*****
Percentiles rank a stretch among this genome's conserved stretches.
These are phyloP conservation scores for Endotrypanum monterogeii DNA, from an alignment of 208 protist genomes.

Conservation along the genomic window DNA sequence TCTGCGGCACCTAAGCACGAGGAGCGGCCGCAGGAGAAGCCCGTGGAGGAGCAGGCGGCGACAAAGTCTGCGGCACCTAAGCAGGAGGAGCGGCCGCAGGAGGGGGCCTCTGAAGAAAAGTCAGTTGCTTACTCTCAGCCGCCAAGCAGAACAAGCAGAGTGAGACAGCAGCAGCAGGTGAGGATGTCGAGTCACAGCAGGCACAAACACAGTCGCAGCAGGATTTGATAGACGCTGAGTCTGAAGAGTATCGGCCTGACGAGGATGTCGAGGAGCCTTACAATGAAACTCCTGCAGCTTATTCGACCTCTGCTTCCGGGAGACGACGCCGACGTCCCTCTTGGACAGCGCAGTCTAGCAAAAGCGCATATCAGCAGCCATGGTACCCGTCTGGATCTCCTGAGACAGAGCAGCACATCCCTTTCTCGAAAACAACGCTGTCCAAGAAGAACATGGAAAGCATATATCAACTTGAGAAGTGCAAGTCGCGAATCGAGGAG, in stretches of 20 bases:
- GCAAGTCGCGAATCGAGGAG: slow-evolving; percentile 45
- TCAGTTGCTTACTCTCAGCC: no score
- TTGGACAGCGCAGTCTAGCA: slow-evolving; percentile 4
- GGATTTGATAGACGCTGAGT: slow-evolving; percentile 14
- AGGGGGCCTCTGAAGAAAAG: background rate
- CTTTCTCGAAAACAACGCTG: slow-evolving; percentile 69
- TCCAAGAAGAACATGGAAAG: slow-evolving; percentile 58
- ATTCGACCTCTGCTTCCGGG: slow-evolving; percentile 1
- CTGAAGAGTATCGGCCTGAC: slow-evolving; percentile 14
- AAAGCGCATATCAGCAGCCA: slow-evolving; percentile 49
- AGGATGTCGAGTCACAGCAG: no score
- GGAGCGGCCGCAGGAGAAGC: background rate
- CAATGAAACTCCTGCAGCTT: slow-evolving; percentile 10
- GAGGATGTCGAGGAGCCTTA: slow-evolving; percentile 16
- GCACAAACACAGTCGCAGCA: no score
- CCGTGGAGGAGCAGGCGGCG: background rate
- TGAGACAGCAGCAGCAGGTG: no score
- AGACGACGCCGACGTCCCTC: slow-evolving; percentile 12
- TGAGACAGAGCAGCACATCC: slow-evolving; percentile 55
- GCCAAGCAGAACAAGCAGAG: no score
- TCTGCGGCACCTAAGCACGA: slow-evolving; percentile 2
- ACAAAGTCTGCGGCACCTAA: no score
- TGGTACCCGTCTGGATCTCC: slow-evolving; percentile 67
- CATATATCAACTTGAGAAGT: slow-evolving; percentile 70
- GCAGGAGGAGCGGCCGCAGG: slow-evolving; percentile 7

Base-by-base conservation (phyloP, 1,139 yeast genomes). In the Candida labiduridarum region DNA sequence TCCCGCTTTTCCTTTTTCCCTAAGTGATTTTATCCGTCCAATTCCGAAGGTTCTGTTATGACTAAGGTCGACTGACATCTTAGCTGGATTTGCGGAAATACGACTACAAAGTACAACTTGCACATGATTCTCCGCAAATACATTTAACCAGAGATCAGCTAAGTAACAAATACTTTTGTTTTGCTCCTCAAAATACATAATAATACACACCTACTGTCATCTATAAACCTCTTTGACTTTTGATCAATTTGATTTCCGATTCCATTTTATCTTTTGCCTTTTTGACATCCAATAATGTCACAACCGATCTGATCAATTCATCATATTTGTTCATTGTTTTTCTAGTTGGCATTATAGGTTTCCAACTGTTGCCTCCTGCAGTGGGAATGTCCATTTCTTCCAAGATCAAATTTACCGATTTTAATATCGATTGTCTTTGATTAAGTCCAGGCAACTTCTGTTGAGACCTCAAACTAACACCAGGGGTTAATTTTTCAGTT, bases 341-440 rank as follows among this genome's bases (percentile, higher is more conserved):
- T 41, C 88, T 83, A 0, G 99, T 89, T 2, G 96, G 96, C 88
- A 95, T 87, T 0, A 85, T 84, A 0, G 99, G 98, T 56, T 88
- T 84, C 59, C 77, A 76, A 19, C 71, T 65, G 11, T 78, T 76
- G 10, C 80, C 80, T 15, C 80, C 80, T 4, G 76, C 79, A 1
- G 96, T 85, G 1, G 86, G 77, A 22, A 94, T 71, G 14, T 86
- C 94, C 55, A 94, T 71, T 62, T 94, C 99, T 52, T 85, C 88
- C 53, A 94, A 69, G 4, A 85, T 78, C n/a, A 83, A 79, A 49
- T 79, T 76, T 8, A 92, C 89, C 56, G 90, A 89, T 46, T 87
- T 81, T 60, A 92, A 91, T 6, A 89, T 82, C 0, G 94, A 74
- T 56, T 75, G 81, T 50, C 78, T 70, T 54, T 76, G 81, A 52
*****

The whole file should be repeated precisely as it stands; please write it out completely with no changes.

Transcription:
Percentiles rank a stretch among this genome's conserved stretches.
These are phyloP conservation scores for Endotrypanum monterogeii DNA, from an alignment of 208 protist genomes.

Conservation along the genomic window DNA sequence TCTGCGGCACCTAAGCACGAGGAGCGGCCGCAGGAGAAGCCCGTGGAGGAGCAGGCGGCGACAAAGTCTGCGGCACCTAAGCAGGAGGAGCGGCCGCAGGAGGGGGCCTCTGAAGAAAAGTCAGTTGCTTACTCTCAGCCGCCAAGCAGAACAAGCAGAGTGAGACAGCAGCAGCAGGTGAGGATGTCGAGTCACAGCAGGCACAAACACAGTCGCAGCAGGATTTGATAGACGCTGAGTCTGAAGAGTATCGGCCTGACGAGGATGTCGAGGAGCCTTACAATGAAACTCCTGCAGCTTATTCGACCTCTGCTTCCGGGAGACGACGCCGACGTCCCTCTTGGACAGCGCAGTCTAGCAAAAGCGCATATCAGCAGCCATGGTACCCGTCTGGATCTCCTGAGACAGAGCAGCACATCCCTTTCTCGAAAACAACGCTGTCCAAGAAGAACATGGAAAGCATATATCAACTTGAGAAGTGCAAGTCGCGAATCGAGGAG, in stretches of 20 bases:
- GCAAGTCGCGAATCGAGGAG: slow-evolving; percentile 45
- TCAGTTGCTTACTCTCAGCC: no score
- TTGGACAGCGCAGTCTAGCA: slow-evolving; percentile 4
- GGATTTGATAGACGCTGAGT: slow-evolving; percentile 14
- AGGGGGCCTCTGAAGAAAAG: background rate
- CTTTCTCGAAAACAACGCTG: slow-evolving; percentile 69
- TCCAAGAAGAACATGGAAAG: slow-evolving; percentile 58
- ATTCGACCTCTGCTTCCGGG: slow-evolving; percentile 1
- CTGAAGAGTATCGGCCTGAC: slow-evolving; percentile 14
- AAAGCGCATATCAGCAGCCA: slow-evolving; percentile 49
- AGGATGTCGAGTCACAGCAG: no score
- GGAGCGGCCGCAGGAGAAGC: background rate
- CAATGAAACTCCTGCAGCTT: slow-evolving; percentile 10
- GAGGATGTCGAGGAGCCTTA: slow-evolving; percentile 16
- GCACAAACACAGTCGCAGCA: no score
- CCGTGGAGGAGCAGGCGGCG: background rate
- TGAGACAGCAGCAGCAGGTG: no score
- AGACGACGCCGACGTCCCTC: slow-evolving; percentile 12
- TGAGACAGAGCAGCACATCC: slow-evolving; percentile 55
- GCCAAGCAGAACAAGCAGAG: no score
- TCTGCGGCACCTAAGCACGA: slow-evolving; percentile 2
- ACAAAGTCTGCGGCACCTAA: no score
- TGGTACCCGTCTGGATCTCC: slow-evolving; percentile 67
- CATATATCAACTTGAGAAGT: slow-evolving; percentile 70
- GCAGGAGGAGCGGCCGCAGG: slow-evolving; percentile 7

Base-by-base conservation (phyloP, 1,139 yeast genomes). In the Candida labiduridarum region DNA sequence TCCCGCTTTTCCTTTTTCCCTAAGTGATTTTATCCGTCCAATTCCGAAGGTTCTGTTATGACTAAGGTCGACTGACATCTTAGCTGGATTTGCGGAAATACGACTACAAAGTACAACTTGCACATGATTCTCCGCAAATACATTTAACCAGAGATCAGCTAAGTAACAAATACTTTTGTTTTGCTCCTCAAAATACATAATAATACACACCTACTGTCATCTATAAACCTCTTTGACTTTTGATCAATTTGATTTCCGATTCCATTTTATCTTTTGCCTTTTTGACATCCAATAATGTCACAACCGATCTGATCAATTCATCATATTTGTTCATTGTTTTTCTAGTTGGCATTATAGGTTTCCAACTGTTGCCTCCTGCAGTGGGAATGTCCATTTCTTCCAAGATCAAATTTACCGATTTTAATATCGATTGTCTTTGATTAAGTCCAGGCAACTTCTGTTGAGACCTCAAACTAACACCAGGGGTTAATTTTTCAGTT, bases 341-440 rank as follows among this genome's bases (percentile, higher is more conserved):
- T 41, C 88, T 83, A 0, G 99, T 89, T 2, G 96, G 96, C 88
- A 95, T 87, T 0, A 85, T 84, A 0, G 99, G 98, T 56, T 88
- T 84, C 59, C 77, A 76, A 19, C 71, T 65, G 11, T 78, T 76
- G 10, C 80, C 80, T 15, C 80, C 80, T 4, G 76, C 79, A 1
- G 96, T 85, G 1, G 86, G 77, A 22, A 94, T 71, G 14, T 86
- C 94, C 55, A 94, T 71, T 62, T 94, C 99, T 52, T 85, C 88
- C 53, A 94, A 69, G 4, A 85, T 78, C n/a, A 83, A 79, A 49
- T 79, T 76, T 8, A 92, C 89, C 56, G 90, A 89, T 46, T 87
- T 81, T 60, A 92, A 91, T 6, A 89, T 82, C 0, G 94, A 74
- T 56, T 75, G 81, T 50, C 78, T 70, T 54, T 76, G 81, A 52